ArrowArtboardCreated with Sketch.Title ChevronTitle ChevronIcon FacebookIcon LinkedinIcon Mail ContactPath LayerIcon MailPositive ArrowIcon PrintIcon Twitter
Nikkei Asia spoke to Hong Kong attorneys, diplomats and legal scholars who warn of a gradual erosion of judicial independence, which could have implications for the city's appeal as a business destination.   © Illustration by Hiroko Oshima
Asia Insight

Hong Kong judicial independence fears threaten city's business case

Under security law, doubts grow over finance hub's key selling point

PAK YIU, Nikkei staff writer | Hong Kong

HONG KONG -- After 19 years in business, prominent human rights lawyer Michael Vidler closed his Hong Kong firm this month because he "just didn't see any future."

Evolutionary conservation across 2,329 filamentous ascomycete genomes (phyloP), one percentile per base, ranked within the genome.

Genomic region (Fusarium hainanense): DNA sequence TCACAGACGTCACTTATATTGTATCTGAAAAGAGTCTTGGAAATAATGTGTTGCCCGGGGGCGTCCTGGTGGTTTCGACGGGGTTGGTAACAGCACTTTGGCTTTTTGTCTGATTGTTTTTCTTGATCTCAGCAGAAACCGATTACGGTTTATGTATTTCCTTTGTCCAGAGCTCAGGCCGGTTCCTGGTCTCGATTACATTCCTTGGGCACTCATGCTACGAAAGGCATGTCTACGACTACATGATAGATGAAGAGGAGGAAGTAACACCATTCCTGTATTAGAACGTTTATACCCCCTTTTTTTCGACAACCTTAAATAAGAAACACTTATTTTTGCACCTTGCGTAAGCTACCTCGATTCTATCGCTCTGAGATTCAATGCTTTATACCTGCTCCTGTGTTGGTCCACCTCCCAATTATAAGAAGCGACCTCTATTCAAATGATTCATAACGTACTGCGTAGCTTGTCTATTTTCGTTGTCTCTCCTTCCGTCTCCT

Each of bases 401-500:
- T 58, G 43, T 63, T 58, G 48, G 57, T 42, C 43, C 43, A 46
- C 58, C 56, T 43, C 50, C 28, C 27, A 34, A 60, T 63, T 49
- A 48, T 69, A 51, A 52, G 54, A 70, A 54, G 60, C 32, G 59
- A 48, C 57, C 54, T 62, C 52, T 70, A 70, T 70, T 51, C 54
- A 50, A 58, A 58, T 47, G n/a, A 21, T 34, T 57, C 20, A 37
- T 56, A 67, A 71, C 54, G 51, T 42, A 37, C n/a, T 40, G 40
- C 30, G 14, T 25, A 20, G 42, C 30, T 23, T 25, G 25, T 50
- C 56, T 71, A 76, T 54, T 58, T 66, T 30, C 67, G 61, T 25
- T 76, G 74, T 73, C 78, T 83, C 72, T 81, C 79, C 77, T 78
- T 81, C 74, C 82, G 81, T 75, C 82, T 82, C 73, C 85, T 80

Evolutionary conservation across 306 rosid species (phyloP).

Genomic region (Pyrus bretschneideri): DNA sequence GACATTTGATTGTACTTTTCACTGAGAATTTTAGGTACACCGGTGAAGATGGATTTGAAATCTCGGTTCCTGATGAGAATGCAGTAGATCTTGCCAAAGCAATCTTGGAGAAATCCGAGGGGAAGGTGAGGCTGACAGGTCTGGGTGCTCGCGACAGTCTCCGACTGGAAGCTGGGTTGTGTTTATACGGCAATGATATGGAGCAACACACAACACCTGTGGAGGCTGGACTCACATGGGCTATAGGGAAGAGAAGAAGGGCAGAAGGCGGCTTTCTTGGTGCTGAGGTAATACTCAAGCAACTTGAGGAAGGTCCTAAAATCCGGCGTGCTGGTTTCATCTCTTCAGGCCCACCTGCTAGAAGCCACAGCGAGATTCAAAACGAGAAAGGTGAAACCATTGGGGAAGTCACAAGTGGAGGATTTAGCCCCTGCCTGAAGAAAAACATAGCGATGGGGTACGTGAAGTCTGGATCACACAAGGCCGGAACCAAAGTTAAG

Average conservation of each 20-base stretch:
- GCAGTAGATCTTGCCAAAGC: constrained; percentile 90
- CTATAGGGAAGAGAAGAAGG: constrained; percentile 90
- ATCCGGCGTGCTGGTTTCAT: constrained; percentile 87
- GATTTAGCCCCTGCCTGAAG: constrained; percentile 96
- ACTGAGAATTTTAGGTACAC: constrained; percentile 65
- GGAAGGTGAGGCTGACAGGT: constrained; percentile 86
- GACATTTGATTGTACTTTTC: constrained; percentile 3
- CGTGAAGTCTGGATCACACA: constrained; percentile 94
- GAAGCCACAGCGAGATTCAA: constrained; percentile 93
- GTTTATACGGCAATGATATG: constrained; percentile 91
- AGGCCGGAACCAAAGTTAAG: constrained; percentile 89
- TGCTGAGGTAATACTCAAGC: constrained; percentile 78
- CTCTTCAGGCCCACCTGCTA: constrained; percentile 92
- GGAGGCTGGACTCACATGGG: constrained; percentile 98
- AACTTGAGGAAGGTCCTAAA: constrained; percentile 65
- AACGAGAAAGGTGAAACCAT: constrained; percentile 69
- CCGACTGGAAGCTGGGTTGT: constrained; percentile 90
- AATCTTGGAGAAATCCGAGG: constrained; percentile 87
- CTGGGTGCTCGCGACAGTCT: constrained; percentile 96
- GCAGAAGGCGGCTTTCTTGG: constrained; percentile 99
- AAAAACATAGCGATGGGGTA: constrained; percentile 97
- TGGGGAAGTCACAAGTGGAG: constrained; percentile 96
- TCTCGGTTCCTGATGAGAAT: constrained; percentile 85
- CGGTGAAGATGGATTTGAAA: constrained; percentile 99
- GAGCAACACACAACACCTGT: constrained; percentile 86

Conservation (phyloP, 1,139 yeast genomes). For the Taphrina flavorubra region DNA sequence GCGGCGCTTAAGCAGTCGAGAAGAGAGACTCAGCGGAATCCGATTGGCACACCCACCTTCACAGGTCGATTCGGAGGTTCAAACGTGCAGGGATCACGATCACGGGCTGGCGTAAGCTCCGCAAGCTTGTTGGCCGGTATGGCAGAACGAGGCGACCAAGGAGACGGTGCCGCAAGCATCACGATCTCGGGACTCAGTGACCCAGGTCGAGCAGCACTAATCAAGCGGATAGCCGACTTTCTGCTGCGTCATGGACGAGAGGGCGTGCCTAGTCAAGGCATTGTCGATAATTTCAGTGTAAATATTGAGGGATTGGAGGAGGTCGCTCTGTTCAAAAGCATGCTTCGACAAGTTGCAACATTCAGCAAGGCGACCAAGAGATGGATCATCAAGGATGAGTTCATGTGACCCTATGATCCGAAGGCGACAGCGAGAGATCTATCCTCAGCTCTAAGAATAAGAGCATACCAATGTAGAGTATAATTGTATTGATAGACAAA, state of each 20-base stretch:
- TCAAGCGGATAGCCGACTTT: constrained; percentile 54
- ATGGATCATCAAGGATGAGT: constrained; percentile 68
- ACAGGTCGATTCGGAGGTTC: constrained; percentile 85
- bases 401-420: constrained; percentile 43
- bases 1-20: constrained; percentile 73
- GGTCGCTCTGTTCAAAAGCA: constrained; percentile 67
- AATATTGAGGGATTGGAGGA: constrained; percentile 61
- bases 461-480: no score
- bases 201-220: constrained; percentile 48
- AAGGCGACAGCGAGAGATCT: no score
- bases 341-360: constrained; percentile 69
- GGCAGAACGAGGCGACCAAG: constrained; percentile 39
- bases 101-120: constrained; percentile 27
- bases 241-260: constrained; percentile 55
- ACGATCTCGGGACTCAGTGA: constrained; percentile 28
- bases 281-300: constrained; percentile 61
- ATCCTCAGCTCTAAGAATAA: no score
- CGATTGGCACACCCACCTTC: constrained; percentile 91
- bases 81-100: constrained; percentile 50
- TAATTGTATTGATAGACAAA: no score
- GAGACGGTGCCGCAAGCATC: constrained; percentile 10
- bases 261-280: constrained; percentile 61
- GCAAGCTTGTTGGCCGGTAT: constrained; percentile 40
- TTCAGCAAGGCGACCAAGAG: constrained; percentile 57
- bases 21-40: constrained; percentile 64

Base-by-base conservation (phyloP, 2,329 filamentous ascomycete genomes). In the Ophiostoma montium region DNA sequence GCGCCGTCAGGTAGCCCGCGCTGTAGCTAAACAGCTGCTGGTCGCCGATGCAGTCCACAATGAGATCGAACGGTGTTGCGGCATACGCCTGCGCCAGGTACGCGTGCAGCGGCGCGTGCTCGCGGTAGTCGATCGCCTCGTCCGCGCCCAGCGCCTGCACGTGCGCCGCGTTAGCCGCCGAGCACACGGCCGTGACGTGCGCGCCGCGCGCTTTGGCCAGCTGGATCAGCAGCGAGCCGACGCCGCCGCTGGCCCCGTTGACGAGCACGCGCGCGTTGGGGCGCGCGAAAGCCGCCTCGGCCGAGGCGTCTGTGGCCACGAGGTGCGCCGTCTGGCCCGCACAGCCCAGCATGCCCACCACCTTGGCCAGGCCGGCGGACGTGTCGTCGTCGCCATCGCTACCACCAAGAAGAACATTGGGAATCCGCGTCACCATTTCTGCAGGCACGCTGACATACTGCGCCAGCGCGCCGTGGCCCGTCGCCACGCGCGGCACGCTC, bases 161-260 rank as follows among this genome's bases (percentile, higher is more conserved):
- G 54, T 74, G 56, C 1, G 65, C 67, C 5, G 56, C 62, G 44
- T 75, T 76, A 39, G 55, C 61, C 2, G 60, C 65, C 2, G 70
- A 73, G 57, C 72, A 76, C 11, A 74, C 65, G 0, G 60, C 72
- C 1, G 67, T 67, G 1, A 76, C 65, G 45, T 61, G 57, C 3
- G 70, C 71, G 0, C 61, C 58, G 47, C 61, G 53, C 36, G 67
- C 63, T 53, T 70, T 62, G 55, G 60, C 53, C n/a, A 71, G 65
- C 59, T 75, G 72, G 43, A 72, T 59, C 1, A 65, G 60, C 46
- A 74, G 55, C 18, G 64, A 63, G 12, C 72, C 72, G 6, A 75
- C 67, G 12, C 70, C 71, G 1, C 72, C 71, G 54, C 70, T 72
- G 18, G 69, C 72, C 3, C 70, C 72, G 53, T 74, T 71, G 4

"There is no mechanism to hold government to account anymore," said Vidler, who had represented the likes of democracy activist Joshua Wong. "Rather than die a death by a thousand cuts, I thought I had to just call it quits and closed my firm down."

Sponsored Content

About Sponsored Content This content was commissioned by Nikkei's Global Business Bureau.

Discover the all new Nikkei Asia app

  • Take your reading anywhere with offline reading functions
  • Never miss a story with breaking news alerts
  • Customize your reading experience

Nikkei Asian Review, now known as Nikkei Asia, will be the voice of the Asian Century.

Celebrate our next chapter
Free access for everyone - Sep. 30

Find out more